Africa . . . Here I Come

Suzi told her parents when she was a child that she wanted to live in a tent in Africa. They thought it was a passing phase. It was a phase, in truth—but a phase that lasted into her adult life.

The dream was realized when she lived in the Masai Mara in Kenya for three years photographing cheetah families, then moving on to lions, hyenas, jackals and bat-eared foxes.

Cheetah cubs in the Masai Mara, the result of Suzi Eszterhas wildlife photography and travel adventures. (Image © Suzi Eszterhas.)

Patience was key in this portrait of cheetah
cubs in the Masai Mara.
© Suzi Eszterhas

She set up camp, built relationships with the locals, respected the culture, learned the language, and created unique opportunities for her photography, such as working with the anti-poaching team and the park officials.

Travel adventures became a part of her regular routine—in exotic locations and often unforgiving environments around the world.

She has fought her way out of an attempted kidnapping and has been stung by jellyfish, stranded on a deserted island, nearly arrested for poaching, and hobbled by a run through the jungle chasing chimps (foot injury).

A Ugandan jungle provided surprises every day, including bee swarms and being greeted one morning by a tick in her nose.

She rose to these challenges and let her passion be her guide.

Ugandan chimpanzee, the result of Suzi Eszterhas wildlife photography and travel adventures. (Image © Suzi Eszterhas.)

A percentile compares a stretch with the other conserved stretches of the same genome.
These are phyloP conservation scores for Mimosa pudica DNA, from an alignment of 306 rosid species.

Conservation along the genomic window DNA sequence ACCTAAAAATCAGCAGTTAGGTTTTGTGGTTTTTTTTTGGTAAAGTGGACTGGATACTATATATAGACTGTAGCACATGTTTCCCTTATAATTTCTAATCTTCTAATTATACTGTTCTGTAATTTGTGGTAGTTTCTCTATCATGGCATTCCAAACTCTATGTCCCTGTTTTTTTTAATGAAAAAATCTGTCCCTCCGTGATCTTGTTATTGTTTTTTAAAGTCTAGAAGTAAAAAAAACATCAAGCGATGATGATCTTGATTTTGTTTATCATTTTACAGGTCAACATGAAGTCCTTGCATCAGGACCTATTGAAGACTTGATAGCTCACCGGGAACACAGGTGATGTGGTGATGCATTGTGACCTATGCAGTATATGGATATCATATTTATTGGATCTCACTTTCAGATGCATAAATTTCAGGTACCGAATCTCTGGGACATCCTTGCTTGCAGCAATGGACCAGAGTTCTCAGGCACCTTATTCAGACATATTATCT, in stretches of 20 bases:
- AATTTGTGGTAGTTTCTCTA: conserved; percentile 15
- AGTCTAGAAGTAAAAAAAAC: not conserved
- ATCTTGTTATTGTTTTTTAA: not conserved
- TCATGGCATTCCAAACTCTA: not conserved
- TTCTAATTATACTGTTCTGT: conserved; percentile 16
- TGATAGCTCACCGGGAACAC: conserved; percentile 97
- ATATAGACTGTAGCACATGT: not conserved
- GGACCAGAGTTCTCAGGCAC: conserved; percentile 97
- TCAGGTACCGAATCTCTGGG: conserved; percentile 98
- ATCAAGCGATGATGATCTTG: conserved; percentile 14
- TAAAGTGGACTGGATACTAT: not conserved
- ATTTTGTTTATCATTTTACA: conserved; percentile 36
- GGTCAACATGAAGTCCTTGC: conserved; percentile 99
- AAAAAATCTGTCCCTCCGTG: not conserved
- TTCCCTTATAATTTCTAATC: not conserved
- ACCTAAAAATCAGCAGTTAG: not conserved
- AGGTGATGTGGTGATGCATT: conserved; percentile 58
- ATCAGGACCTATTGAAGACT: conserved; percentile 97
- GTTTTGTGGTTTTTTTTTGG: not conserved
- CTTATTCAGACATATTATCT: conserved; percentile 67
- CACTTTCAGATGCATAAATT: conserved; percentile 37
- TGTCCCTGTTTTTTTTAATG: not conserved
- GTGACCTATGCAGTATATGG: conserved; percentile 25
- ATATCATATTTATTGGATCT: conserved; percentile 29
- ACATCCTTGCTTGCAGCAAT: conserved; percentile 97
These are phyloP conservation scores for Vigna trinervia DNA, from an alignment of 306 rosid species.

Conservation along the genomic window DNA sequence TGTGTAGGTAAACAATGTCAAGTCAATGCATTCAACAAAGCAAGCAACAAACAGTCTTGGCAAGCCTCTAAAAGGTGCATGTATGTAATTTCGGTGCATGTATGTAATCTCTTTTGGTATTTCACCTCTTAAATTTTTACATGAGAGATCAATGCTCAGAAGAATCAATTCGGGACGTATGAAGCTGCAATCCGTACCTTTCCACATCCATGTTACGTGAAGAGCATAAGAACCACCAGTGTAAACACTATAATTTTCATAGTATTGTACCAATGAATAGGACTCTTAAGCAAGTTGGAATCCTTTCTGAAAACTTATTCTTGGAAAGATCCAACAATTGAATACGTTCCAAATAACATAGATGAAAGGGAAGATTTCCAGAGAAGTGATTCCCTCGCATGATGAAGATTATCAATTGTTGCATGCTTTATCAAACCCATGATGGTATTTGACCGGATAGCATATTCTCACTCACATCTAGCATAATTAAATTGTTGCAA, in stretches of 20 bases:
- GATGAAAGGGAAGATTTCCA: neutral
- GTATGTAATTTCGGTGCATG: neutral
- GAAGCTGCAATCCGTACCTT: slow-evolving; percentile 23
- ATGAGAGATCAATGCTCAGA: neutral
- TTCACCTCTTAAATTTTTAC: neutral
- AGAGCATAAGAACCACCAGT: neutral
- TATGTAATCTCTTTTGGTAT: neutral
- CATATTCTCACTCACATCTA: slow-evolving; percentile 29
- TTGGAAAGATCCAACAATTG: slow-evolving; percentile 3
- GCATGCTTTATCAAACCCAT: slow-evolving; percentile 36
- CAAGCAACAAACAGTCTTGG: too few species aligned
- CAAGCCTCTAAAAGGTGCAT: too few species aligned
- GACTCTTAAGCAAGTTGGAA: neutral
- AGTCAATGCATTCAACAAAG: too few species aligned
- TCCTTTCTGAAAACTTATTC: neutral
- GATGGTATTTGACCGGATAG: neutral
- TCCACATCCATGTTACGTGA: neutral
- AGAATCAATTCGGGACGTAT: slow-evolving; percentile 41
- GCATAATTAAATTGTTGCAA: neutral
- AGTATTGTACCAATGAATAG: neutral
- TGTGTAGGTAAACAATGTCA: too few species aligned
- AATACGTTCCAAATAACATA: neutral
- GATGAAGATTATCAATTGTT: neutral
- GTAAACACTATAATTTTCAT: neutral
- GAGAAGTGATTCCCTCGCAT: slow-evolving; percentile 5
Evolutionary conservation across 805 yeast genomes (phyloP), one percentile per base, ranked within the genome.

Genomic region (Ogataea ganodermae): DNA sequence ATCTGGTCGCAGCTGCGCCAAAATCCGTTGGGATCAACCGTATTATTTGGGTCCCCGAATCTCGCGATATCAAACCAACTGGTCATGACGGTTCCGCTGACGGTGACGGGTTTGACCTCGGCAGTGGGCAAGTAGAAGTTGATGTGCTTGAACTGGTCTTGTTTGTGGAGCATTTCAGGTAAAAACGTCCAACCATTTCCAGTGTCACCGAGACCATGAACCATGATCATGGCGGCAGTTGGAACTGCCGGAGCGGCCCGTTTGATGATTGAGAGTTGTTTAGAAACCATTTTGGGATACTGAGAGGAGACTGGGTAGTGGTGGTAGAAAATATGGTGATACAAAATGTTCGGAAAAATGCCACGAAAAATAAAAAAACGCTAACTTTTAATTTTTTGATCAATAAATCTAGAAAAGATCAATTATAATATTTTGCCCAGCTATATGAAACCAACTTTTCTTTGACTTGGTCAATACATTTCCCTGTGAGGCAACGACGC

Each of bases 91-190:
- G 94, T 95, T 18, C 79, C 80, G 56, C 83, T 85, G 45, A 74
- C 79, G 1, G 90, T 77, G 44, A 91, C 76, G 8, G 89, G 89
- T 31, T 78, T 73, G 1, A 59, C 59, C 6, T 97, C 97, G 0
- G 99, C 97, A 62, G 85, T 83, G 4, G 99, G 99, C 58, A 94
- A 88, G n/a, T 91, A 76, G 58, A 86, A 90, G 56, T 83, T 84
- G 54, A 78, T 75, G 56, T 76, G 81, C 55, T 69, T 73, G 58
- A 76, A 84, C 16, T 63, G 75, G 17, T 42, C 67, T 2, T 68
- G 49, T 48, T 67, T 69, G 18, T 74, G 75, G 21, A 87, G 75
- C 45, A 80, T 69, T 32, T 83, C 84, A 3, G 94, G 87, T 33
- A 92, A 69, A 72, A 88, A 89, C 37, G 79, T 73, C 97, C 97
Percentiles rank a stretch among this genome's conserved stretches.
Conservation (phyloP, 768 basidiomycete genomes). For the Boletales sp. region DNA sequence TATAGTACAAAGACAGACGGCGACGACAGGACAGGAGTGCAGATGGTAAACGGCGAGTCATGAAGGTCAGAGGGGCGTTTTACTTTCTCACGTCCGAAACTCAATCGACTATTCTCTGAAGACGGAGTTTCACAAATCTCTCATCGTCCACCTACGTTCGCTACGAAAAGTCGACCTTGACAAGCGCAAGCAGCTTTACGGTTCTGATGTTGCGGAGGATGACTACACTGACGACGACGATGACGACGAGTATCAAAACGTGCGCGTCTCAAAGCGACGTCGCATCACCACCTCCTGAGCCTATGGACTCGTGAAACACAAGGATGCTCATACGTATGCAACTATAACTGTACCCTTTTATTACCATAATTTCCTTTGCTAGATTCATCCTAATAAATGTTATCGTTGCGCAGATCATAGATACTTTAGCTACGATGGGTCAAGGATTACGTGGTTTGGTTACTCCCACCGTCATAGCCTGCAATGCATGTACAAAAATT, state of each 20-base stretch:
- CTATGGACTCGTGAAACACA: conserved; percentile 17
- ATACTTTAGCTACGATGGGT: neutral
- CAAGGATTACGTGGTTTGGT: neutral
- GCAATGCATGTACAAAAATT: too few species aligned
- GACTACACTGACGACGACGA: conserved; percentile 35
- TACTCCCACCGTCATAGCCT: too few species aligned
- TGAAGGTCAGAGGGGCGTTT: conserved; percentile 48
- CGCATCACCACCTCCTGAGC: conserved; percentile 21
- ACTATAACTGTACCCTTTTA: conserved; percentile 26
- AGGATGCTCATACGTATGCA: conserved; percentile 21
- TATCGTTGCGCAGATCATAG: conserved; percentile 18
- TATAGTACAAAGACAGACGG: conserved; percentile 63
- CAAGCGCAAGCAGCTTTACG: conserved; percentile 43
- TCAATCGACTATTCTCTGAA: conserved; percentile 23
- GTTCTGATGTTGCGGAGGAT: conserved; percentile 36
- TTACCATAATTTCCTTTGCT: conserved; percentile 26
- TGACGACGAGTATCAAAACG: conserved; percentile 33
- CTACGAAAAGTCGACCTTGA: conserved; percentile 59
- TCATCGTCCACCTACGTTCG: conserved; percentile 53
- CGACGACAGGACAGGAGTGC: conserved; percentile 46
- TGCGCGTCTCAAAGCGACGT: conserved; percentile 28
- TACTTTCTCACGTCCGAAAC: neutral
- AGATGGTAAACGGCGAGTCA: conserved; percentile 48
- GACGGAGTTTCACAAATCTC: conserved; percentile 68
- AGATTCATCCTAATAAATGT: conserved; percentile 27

The Ugandan chimps move quickly through the dense jungle.
© Suzi Eszterhas

A Modern-Day Explorer

“I think some of my trips where I rough it are really hard core, but then I read things about the early explorers and see how unbelievably harsh and unforgiving the environment can be,” Suzi says. “My life, my job, seems mundane, easy by comparison. I don’t even know what harsh is, what roughing it is.”

In comparison with the early explorers, what she says is true. But she perhaps underestimates her bravery, her drive, and her ability to adapt to foreign cultures and rugged lands. Her life is anything but mundane.

Adelie Penguin on Paulet Island, Antarctica, the result of Suzi Eszterhas wildlife photography and travel adventures. (Image © Suzi Eszterhas.)

Unforgiving environments around the world
(Paulet Island, Antarctica)
© Suzi Eszterhas

She often travels alone, but depends on local guides and researchers to help her learn about the animals and environment where she is photographing, as well as to spot the animals.

She is also experienced enough now to know that an investment of time is paramount, whether she’s in a remote forest, a tangled jungle, or a sweeping savanna.

A California harbor seal and pup, the result of Suzi Eszterhas wildlife photography and travel adventures. (Image © Suzi Eszterhas.)

A California harbor seal and pup
© Suzi Eszterhas

She knows that in-depth work yields the best results and makes her images unique in the competitive world. She often devotes her time to a single species, for example working three seasons photographing harbor seal pupping.

Or she invests the time needed to wait for the birth of the young, to watch the young animals grow up and learn the ways of the world, or just to gain the trust of the animals.

Lion cub meeting his father, the result of Suzi Eszterhas wildlife photography and travel adventures. (Image © Suzi Eszterhas.)

A seven-week wait for this image of a lion cub meeting his father for the first time.
© Suzi Eszterhas

“In most of my work, the animals know I’m there and have accepted my presence,” she says.

“I would never intentionally harass an animal. Ever. They are individual beings with feelings. I need to work with them in a manner that they no longer pay attention to me and they trust that I’m not going to hurt them. ”